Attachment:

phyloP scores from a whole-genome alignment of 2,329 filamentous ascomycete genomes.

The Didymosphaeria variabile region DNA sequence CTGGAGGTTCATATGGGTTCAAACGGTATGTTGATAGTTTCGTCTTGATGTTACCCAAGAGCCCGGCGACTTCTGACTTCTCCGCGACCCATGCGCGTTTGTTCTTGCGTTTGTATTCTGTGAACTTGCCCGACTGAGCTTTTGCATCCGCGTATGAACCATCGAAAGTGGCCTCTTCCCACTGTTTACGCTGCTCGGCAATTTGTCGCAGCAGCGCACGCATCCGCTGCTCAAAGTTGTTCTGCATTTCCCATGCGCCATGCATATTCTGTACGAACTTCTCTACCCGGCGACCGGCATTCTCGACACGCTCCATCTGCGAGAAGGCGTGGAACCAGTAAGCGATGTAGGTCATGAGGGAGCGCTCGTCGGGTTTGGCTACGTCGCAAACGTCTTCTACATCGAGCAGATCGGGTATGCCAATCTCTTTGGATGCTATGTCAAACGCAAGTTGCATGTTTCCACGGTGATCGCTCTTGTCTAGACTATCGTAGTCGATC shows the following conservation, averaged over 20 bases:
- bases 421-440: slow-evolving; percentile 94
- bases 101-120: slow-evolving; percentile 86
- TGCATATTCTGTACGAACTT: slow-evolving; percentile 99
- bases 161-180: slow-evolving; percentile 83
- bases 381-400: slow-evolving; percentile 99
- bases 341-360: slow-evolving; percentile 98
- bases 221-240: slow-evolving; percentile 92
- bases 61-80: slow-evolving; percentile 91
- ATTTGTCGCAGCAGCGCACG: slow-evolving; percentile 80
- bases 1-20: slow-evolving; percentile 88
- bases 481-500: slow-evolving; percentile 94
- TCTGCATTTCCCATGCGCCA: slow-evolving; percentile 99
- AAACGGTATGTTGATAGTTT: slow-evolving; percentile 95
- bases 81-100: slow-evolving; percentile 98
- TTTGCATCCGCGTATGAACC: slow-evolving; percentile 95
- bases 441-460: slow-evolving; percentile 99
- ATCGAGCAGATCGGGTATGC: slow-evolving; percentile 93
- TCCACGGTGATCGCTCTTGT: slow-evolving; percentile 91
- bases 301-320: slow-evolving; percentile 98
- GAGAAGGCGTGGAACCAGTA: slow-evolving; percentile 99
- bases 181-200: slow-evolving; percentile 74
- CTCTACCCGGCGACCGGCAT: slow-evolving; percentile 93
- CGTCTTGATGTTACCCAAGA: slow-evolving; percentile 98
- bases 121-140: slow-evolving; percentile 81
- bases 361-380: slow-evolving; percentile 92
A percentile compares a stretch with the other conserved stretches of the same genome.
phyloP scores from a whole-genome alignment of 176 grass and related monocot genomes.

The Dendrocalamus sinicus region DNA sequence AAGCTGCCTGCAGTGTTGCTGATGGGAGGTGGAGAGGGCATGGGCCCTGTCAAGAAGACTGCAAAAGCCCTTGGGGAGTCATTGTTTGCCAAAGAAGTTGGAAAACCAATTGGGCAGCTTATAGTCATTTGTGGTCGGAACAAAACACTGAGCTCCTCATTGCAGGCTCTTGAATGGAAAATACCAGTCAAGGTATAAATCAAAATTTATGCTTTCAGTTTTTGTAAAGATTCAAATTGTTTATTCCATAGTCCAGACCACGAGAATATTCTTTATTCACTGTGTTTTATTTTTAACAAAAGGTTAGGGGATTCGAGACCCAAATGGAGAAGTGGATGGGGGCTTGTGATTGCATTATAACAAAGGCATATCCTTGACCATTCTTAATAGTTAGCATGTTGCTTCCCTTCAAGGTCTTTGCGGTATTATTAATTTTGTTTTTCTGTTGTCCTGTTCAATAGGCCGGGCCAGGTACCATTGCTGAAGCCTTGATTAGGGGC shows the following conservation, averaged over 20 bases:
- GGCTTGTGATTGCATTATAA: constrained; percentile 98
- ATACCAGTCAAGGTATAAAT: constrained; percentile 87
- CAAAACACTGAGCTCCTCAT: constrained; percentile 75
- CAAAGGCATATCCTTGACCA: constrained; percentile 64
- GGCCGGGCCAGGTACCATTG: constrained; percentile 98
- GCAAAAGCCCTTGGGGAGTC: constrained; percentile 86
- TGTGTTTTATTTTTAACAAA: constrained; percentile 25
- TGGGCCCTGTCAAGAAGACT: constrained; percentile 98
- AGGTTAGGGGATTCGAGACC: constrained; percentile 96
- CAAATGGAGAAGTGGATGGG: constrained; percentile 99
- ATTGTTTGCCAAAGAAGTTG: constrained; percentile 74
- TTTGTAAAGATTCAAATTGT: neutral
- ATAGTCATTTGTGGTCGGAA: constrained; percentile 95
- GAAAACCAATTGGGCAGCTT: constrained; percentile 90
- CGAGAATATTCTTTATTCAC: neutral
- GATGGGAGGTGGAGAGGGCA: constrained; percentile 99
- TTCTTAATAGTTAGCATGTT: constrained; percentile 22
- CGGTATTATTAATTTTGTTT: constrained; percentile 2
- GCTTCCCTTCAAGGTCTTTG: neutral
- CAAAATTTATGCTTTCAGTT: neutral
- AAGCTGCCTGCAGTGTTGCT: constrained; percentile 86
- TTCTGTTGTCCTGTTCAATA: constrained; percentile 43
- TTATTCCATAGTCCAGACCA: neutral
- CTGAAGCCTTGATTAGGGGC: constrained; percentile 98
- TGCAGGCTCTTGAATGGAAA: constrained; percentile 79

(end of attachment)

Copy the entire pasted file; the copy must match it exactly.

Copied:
phyloP scores from a whole-genome alignment of 2,329 filamentous ascomycete genomes.

The Didymosphaeria variabile region DNA sequence CTGGAGGTTCATATGGGTTCAAACGGTATGTTGATAGTTTCGTCTTGATGTTACCCAAGAGCCCGGCGACTTCTGACTTCTCCGCGACCCATGCGCGTTTGTTCTTGCGTTTGTATTCTGTGAACTTGCCCGACTGAGCTTTTGCATCCGCGTATGAACCATCGAAAGTGGCCTCTTCCCACTGTTTACGCTGCTCGGCAATTTGTCGCAGCAGCGCACGCATCCGCTGCTCAAAGTTGTTCTGCATTTCCCATGCGCCATGCATATTCTGTACGAACTTCTCTACCCGGCGACCGGCATTCTCGACACGCTCCATCTGCGAGAAGGCGTGGAACCAGTAAGCGATGTAGGTCATGAGGGAGCGCTCGTCGGGTTTGGCTACGTCGCAAACGTCTTCTACATCGAGCAGATCGGGTATGCCAATCTCTTTGGATGCTATGTCAAACGCAAGTTGCATGTTTCCACGGTGATCGCTCTTGTCTAGACTATCGTAGTCGATC shows the following conservation, averaged over 20 bases:
- bases 421-440: slow-evolving; percentile 94
- bases 101-120: slow-evolving; percentile 86
- TGCATATTCTGTACGAACTT: slow-evolving; percentile 99
- bases 161-180: slow-evolving; percentile 83
- bases 381-400: slow-evolving; percentile 99
- bases 341-360: slow-evolving; percentile 98
- bases 221-240: slow-evolving; percentile 92
- bases 61-80: slow-evolving; percentile 91
- ATTTGTCGCAGCAGCGCACG: slow-evolving; percentile 80
- bases 1-20: slow-evolving; percentile 88
- bases 481-500: slow-evolving; percentile 94
- TCTGCATTTCCCATGCGCCA: slow-evolving; percentile 99
- AAACGGTATGTTGATAGTTT: slow-evolving; percentile 95
- bases 81-100: slow-evolving; percentile 98
- TTTGCATCCGCGTATGAACC: slow-evolving; percentile 95
- bases 441-460: slow-evolving; percentile 99
- ATCGAGCAGATCGGGTATGC: slow-evolving; percentile 93
- TCCACGGTGATCGCTCTTGT: slow-evolving; percentile 91
- bases 301-320: slow-evolving; percentile 98
- GAGAAGGCGTGGAACCAGTA: slow-evolving; percentile 99
- bases 181-200: slow-evolving; percentile 74
- CTCTACCCGGCGACCGGCAT: slow-evolving; percentile 93
- CGTCTTGATGTTACCCAAGA: slow-evolving; percentile 98
- bases 121-140: slow-evolving; percentile 81
- bases 361-380: slow-evolving; percentile 92
A percentile compares a stretch with the other conserved stretches of the same genome.
phyloP scores from a whole-genome alignment of 176 grass and related monocot genomes.

The Dendrocalamus sinicus region DNA sequence AAGCTGCCTGCAGTGTTGCTGATGGGAGGTGGAGAGGGCATGGGCCCTGTCAAGAAGACTGCAAAAGCCCTTGGGGAGTCATTGTTTGCCAAAGAAGTTGGAAAACCAATTGGGCAGCTTATAGTCATTTGTGGTCGGAACAAAACACTGAGCTCCTCATTGCAGGCTCTTGAATGGAAAATACCAGTCAAGGTATAAATCAAAATTTATGCTTTCAGTTTTTGTAAAGATTCAAATTGTTTATTCCATAGTCCAGACCACGAGAATATTCTTTATTCACTGTGTTTTATTTTTAACAAAAGGTTAGGGGATTCGAGACCCAAATGGAGAAGTGGATGGGGGCTTGTGATTGCATTATAACAAAGGCATATCCTTGACCATTCTTAATAGTTAGCATGTTGCTTCCCTTCAAGGTCTTTGCGGTATTATTAATTTTGTTTTTCTGTTGTCCTGTTCAATAGGCCGGGCCAGGTACCATTGCTGAAGCCTTGATTAGGGGC shows the following conservation, averaged over 20 bases:
- GGCTTGTGATTGCATTATAA: constrained; percentile 98
- ATACCAGTCAAGGTATAAAT: constrained; percentile 87
- CAAAACACTGAGCTCCTCAT: constrained; percentile 75
- CAAAGGCATATCCTTGACCA: constrained; percentile 64
- GGCCGGGCCAGGTACCATTG: constrained; percentile 98
- GCAAAAGCCCTTGGGGAGTC: constrained; percentile 86
- TGTGTTTTATTTTTAACAAA: constrained; percentile 25
- TGGGCCCTGTCAAGAAGACT: constrained; percentile 98
- AGGTTAGGGGATTCGAGACC: constrained; percentile 96
- CAAATGGAGAAGTGGATGGG: constrained; percentile 99
- ATTGTTTGCCAAAGAAGTTG: constrained; percentile 74
- TTTGTAAAGATTCAAATTGT: neutral
- ATAGTCATTTGTGGTCGGAA: constrained; percentile 95
- GAAAACCAATTGGGCAGCTT: constrained; percentile 90
- CGAGAATATTCTTTATTCAC: neutral
- GATGGGAGGTGGAGAGGGCA: constrained; percentile 99
- TTCTTAATAGTTAGCATGTT: constrained; percentile 22
- CGGTATTATTAATTTTGTTT: constrained; percentile 2
- GCTTCCCTTCAAGGTCTTTG: neutral
- CAAAATTTATGCTTTCAGTT: neutral
- AAGCTGCCTGCAGTGTTGCT: constrained; percentile 86
- TTCTGTTGTCCTGTTCAATA: constrained; percentile 43
- TTATTCCATAGTCCAGACCA: neutral
- CTGAAGCCTTGATTAGGGGC: constrained; percentile 98
- TGCAGGCTCTTGAATGGAAA: constrained; percentile 79